The primary exports include crude oil, petroleum, fruits, vegetables, meat, and cotton fiber. The major trading partners in Syria include Iraq, Saudi Arabia, United Arab Emirates, Iran, Libya, and Turkey. In other words, this country has been trading only with a few Islamic countries. Syria’s inflation could be among the worst in the world. It stands at 193%. Among the Middle East and the North Africa region, Syria has been ranked as the fourth-lowest economy. This explains why its GDP is low despite the various natural resources that this country has (Faye et al. 37).

In recent years, it has been almost impossible to grade the economic status of Syria. Civil war has hit this nation from time to time. Many businesses have been brought down by the ever unending war. A significant number of buildings have been demolished as well. Besides, many professionals have died alongside the more than 200, 000 thousand people that have died as a result of the civil war (UNdata 4). The latest reports claim that the civil war has displaced several millions of Syrians.

There have been numerous extra-judicial killings and torture of innocent individuals. Women and teenage girls have been raped forcing the majority of them to seek refuge in neighboring countries. The government does not control a significant number of major cities in Syria (al‐‐Alkīm 420). It is the militia that collects taxes and dictates who to sell and buy what. As a result, the government cannot entirely lay strategies on how to salvage Syria from the current economic situation that it is engrossed in. This then explains why it is not possible to grade the economic position of Syria. It is estimated that it will take more than 3 decades to revive the economic status of Syria to the pre-civil war status (Perthes 150).

Apart from the civil war, Syria faces another worrying situation that keeps on deteriorating its economic status. Corruption is rampant in Syria (al‐‐Alkīm 430). Political leaders are the principal culprits of corruption. One has to part with some money to gain access to major services that are offered by the government. It has been confirmed that major economic sectors are controlled by family members and close allies of the President and his cabinet (432).

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The Assad family controls almost every economic aspect of the country. This family has failed to deliver on the promises that they swore to give to the Citizens. The uprising that began in 2011 was met with strong resistance from this ruling family and this sparked civil war in the country. Therefore, it is not easy to root out corruption in such cities. Impunity and corruption further weaken the structural frameworks.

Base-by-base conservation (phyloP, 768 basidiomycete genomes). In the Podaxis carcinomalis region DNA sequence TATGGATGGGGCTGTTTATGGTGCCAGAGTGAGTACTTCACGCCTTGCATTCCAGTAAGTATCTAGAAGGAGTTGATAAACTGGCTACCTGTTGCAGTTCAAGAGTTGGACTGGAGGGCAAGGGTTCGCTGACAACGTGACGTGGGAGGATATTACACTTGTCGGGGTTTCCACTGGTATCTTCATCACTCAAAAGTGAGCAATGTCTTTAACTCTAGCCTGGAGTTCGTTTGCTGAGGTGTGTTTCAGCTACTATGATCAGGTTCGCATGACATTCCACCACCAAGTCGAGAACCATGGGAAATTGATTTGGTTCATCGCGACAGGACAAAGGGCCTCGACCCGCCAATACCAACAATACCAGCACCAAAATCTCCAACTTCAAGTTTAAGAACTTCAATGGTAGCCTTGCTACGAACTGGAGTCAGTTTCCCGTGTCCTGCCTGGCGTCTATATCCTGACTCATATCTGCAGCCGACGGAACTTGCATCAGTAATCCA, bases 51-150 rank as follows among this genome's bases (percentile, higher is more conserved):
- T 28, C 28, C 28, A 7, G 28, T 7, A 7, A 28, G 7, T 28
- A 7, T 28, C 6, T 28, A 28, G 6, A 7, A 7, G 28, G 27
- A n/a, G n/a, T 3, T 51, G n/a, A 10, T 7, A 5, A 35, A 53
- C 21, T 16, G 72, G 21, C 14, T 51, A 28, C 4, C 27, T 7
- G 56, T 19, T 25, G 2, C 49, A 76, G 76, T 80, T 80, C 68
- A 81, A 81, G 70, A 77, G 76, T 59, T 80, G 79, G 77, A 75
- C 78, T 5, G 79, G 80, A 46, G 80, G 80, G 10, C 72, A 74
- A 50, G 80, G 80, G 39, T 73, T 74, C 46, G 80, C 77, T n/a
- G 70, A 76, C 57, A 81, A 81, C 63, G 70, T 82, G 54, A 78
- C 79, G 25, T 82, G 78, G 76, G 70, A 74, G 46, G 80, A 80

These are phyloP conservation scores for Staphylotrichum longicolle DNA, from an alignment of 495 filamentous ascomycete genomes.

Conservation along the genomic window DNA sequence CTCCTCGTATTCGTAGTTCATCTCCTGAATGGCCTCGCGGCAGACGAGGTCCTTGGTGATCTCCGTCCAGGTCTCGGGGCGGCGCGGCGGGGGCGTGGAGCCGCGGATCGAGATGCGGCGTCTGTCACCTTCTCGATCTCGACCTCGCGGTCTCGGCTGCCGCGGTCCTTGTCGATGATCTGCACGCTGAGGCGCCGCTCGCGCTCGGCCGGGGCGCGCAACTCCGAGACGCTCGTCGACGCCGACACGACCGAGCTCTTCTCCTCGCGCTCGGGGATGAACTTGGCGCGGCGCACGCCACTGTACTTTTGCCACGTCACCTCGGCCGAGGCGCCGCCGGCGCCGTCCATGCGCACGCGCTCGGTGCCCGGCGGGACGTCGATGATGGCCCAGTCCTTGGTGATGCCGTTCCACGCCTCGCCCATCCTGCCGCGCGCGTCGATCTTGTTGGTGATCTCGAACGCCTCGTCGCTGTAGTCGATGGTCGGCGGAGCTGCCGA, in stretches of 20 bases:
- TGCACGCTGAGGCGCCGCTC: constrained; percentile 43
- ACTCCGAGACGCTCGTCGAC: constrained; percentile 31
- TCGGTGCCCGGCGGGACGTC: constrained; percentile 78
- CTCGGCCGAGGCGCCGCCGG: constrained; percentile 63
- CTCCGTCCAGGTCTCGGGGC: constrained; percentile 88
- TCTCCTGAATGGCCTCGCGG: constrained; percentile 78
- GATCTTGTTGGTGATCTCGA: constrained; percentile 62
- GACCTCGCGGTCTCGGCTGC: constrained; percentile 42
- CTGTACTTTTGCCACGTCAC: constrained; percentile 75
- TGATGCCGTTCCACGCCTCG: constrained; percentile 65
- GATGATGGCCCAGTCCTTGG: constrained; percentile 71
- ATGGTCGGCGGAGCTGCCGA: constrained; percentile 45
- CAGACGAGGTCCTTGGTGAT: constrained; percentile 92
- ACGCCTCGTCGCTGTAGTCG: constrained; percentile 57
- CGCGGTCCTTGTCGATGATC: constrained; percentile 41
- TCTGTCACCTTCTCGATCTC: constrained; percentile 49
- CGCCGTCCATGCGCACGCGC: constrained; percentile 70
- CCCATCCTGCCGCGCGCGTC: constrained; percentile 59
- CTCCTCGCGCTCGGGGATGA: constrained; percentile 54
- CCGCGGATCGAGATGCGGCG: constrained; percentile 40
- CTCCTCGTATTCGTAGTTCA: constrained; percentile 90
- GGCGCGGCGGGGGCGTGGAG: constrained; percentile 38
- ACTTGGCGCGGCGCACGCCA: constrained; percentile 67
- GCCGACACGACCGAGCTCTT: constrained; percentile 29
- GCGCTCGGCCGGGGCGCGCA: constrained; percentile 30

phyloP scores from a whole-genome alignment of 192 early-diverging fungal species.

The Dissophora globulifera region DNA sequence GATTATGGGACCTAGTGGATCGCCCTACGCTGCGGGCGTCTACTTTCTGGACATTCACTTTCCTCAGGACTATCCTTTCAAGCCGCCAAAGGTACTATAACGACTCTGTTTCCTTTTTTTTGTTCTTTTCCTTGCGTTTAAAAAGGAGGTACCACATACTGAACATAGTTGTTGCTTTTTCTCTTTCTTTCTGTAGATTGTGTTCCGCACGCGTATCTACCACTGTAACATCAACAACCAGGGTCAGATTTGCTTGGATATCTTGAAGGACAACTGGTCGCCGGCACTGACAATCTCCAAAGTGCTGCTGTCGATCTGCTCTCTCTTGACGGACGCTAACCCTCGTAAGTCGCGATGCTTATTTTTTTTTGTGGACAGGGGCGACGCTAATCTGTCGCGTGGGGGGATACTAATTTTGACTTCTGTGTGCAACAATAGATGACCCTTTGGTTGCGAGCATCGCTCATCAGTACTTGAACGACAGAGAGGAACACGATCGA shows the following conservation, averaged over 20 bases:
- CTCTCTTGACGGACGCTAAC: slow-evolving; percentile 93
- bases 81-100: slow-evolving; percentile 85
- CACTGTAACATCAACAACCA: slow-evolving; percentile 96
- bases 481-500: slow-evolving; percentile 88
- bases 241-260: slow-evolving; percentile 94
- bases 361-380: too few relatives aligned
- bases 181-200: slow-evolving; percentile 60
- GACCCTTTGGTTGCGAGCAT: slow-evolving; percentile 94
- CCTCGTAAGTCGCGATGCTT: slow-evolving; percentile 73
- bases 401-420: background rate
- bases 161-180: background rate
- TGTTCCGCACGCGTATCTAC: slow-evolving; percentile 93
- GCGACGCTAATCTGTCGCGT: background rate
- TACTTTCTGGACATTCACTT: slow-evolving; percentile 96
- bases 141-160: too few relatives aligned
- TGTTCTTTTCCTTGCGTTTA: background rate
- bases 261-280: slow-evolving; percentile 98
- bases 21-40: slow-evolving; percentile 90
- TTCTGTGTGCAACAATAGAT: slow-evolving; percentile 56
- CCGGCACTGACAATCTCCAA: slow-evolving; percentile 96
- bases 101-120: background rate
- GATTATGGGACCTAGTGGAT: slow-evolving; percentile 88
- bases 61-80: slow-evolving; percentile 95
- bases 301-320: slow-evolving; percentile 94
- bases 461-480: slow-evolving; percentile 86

Trade restrictions have hit Syria since the beginning of civil wars. It has not been able to conduct trade with countries outside the Islam world (Perthes 151). As a result, this nation has been isolated from the outside world. The number of exports has also reduced. It can be argued that corruption has also led to trade bans and restrictions that Syria has faced over the years. A majority of the developed world does not entertain corruption. Poor political leaders have deteriorated the economic status of Syria. Oil production has gone down as so is its price. Inflation has further weakened the economy of this nation (153).


Politics is related to the growth of any nation. Leaders that have good strategies frequently lead to a country with high economic power. On the other hand, poor leaders do not lay firm strategies and result in a future generation that is stuck in a weak economy. China has had strong leaders that have dedicated themselves to developing China into a strong economic hub. Leaders such as Jiang Zemin and Li Peng were committed to driving the economy of China to greater heights. The firm stand on being a corrupt-free nation has made such nations as the U.S., Germany, and Australia to partner with China for trade purposes.

The result has been that China is now able to export various commodities and thus getting more revenue. On the other hand, the economic status in Syria has been deteriorating over the past 5 years. This is largely due to the civil war that has hit this nation since 2011. Many lives have been lost, millions displaced, while women and teenage girls have been raped in the war. Poor leadership by the Assad family has glorified corruption to such levels that one cannot get essential services without giving out a bribe. Trade sanctions have negatively impacted the economy of this nation. As a result, only a few Islamic countries have been willing to trade with Syria after the outbreak of the civil war. Exports thus reduced, and so is the GDP.

Works Cited

al‐‐Alkīm, Hassan Hamdan. “Challenges Facing the Arab World in the Twenty‐first Century: an Overview.” Contemporary Arab Affairs 1.3 (2008): 417-444. Print.

Buzan, Barry, and Lene Hansen. The Evolution of International Security Studies. Cambridge: Cambridge University Press, 2009. Print

Faye, Michael L, John W. McArthur, Jeffrey D. Sachs, and Thomas Snow. “The Challenges Facing Landlocked Developing Countries.” Journal of Human Development 5.1 (2004): 31-68. Print.

Perthes, Volker. “The Political Economy of the Syrian Succession.” Survival 43.1 (2001): 143-154. Print.

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UNdata. Syrian Arab Republic. 2015. Web.